The scar was little more than a straight black line comprising the actual channel and the ground prepared for cultivation on either side of it; but it was conspicuous by reason of the dull uniformity of the rest of the planet. For this, the absence of physical features, mountains, valleys and rivers, was largely responsible. He wondered how long it would be before the scar was spotted by some sharp-eyed astronomer on Earth. The discovery would give the experts something to talk about. They would have to ascribe to it some form of life, for while nature unaided can make marks, and often does, it seldom draws straight lines.

As the ship sank through the thin dry air towards the central landing square, on which two spacecraft were already standing, details became more clearly defined, and Rex was surprised to see how much work had been done. This was explained by the number of upturned faces, both on the square, where the silted dust of ages had disappeared, and on the banks of the canal. The result was an atmosphere of life and activity instead of the death and desolation that had possessed the place on the occasion of their first visit. The jungle still marked the course of the canal towards the Pole, but of the insect hordes there was no sign. All this, pondered Rex in a sort of wonder, was the work of one man. The Professor. But for his genius Mars might have remained a dead world until the end of time. So it seemed that while some men were risking the destruction of one world, another had gone out of his way to save one.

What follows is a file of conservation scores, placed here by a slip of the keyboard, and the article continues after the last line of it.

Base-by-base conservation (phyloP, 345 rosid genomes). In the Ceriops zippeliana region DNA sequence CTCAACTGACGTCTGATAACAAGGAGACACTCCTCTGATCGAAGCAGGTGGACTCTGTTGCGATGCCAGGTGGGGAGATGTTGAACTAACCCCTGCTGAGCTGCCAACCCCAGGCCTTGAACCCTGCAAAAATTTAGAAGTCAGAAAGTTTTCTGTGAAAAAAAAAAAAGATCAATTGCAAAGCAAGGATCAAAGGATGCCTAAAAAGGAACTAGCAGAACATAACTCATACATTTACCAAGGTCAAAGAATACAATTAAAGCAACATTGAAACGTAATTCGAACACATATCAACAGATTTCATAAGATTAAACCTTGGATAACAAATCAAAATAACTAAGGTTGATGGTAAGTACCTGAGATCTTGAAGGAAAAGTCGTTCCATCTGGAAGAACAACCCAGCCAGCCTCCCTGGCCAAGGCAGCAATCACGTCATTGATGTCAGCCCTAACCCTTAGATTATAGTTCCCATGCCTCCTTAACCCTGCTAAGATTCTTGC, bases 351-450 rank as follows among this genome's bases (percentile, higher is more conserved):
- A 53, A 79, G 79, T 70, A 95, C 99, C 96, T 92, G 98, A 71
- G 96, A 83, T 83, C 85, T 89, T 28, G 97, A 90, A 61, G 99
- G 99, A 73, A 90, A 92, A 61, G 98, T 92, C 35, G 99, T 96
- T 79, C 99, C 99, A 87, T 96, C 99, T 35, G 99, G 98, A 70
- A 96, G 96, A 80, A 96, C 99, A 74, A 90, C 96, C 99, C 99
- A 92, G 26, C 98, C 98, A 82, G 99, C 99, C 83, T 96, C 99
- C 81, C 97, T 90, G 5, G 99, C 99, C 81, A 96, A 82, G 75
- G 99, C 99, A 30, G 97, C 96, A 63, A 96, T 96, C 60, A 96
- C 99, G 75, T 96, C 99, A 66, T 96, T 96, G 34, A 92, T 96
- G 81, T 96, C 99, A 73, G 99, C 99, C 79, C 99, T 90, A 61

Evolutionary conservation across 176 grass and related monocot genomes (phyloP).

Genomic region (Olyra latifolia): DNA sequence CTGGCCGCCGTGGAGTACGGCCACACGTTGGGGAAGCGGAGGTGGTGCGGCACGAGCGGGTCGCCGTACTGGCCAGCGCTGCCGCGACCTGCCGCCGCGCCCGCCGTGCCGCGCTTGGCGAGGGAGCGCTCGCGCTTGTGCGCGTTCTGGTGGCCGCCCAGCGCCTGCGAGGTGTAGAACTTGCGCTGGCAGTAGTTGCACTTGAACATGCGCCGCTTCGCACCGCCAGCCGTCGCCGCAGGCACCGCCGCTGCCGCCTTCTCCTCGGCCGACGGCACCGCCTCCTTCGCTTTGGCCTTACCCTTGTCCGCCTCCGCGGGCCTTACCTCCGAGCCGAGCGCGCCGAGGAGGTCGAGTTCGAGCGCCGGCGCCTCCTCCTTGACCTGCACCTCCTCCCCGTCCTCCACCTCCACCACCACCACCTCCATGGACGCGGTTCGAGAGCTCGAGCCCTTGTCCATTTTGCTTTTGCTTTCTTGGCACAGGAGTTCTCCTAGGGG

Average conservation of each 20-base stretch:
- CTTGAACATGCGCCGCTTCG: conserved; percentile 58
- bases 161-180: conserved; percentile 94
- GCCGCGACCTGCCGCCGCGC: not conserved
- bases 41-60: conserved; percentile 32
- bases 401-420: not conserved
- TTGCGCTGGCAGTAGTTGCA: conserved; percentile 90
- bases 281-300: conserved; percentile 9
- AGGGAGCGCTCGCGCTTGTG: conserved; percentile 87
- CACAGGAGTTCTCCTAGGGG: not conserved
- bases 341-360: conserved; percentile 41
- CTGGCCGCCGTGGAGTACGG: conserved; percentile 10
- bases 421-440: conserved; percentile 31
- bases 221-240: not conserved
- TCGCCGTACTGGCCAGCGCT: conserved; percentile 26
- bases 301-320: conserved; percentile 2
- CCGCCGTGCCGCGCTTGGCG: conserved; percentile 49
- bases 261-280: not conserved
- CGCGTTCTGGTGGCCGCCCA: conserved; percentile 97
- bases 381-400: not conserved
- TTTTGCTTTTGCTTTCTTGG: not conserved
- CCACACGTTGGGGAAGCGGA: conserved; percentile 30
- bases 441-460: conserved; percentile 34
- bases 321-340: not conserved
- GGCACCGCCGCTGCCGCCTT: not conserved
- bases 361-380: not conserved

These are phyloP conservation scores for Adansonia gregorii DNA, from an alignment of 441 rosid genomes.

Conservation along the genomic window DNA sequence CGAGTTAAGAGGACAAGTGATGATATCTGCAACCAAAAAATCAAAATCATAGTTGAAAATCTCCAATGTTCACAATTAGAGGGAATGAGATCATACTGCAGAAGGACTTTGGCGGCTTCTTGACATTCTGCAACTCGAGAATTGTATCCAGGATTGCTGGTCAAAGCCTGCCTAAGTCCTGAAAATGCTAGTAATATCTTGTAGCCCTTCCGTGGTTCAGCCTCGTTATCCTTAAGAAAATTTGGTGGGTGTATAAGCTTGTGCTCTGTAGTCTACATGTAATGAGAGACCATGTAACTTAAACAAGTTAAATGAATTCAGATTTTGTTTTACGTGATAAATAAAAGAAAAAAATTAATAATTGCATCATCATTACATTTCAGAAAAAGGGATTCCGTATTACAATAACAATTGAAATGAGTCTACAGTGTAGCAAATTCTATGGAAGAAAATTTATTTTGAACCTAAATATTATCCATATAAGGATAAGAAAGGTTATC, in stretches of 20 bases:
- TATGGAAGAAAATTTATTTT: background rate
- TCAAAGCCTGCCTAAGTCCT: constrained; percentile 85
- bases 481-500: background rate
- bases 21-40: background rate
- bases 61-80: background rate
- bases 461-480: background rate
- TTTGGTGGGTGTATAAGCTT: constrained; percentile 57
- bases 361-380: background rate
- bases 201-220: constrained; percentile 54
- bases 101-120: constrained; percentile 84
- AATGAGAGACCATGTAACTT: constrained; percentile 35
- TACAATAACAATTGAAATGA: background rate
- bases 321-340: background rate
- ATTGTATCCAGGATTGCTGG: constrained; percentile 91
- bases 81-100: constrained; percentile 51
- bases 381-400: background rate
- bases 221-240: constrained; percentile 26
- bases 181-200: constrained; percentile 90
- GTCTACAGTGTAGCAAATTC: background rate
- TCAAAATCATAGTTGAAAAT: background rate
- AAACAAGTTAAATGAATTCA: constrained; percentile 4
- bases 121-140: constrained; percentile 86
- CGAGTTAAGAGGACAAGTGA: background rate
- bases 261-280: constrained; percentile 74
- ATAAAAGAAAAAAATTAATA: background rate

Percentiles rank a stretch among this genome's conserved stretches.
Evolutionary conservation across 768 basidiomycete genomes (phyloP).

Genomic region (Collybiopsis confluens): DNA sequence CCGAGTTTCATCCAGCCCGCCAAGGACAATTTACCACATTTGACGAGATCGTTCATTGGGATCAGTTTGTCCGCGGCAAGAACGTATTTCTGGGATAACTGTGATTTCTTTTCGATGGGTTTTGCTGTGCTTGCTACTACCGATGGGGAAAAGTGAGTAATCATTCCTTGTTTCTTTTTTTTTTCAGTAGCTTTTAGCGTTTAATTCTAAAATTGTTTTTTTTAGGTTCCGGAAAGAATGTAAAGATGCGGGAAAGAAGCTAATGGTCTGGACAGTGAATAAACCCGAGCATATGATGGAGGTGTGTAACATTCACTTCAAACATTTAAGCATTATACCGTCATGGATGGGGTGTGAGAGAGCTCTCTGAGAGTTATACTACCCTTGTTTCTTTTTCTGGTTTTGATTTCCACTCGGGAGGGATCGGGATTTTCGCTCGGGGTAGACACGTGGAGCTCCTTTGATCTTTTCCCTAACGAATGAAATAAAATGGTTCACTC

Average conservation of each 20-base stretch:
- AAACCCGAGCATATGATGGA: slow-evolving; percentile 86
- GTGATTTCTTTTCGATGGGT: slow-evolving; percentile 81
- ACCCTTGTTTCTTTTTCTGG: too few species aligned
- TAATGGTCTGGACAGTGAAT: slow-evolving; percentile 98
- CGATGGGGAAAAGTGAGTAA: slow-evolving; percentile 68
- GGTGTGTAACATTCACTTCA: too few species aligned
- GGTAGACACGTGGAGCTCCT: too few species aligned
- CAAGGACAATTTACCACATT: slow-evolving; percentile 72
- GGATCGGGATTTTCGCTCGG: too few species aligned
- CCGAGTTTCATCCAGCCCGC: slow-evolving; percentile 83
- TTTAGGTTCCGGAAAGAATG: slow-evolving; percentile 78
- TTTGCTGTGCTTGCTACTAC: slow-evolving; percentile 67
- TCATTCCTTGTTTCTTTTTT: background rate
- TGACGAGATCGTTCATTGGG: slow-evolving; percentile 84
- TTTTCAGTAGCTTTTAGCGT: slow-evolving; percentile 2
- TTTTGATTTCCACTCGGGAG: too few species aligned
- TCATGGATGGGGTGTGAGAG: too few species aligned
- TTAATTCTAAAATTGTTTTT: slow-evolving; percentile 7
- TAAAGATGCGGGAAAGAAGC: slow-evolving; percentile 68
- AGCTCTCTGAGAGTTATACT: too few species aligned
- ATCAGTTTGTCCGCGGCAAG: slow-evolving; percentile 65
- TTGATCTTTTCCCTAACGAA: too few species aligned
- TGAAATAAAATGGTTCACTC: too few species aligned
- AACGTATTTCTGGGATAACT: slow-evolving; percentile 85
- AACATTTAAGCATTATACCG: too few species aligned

The Tavona scraped gently on the paving stones and they were back on Mars. Vargo opened the door, and breathing somewhat faster than usual they stepped down. And the odd thing about it was, thought Rex, the feeling of remoteness of which he had been so conscious during the trip at once disappeared. The reason, he decided, was this: had he not known he was on Mars he might well have supposed that they had merely landed in a foreign country on Earth. Clearly, the day would come when the people on Earth, once they became accustomed to the idea, would think no more of a trans-space flight than a trans-Atlantic one.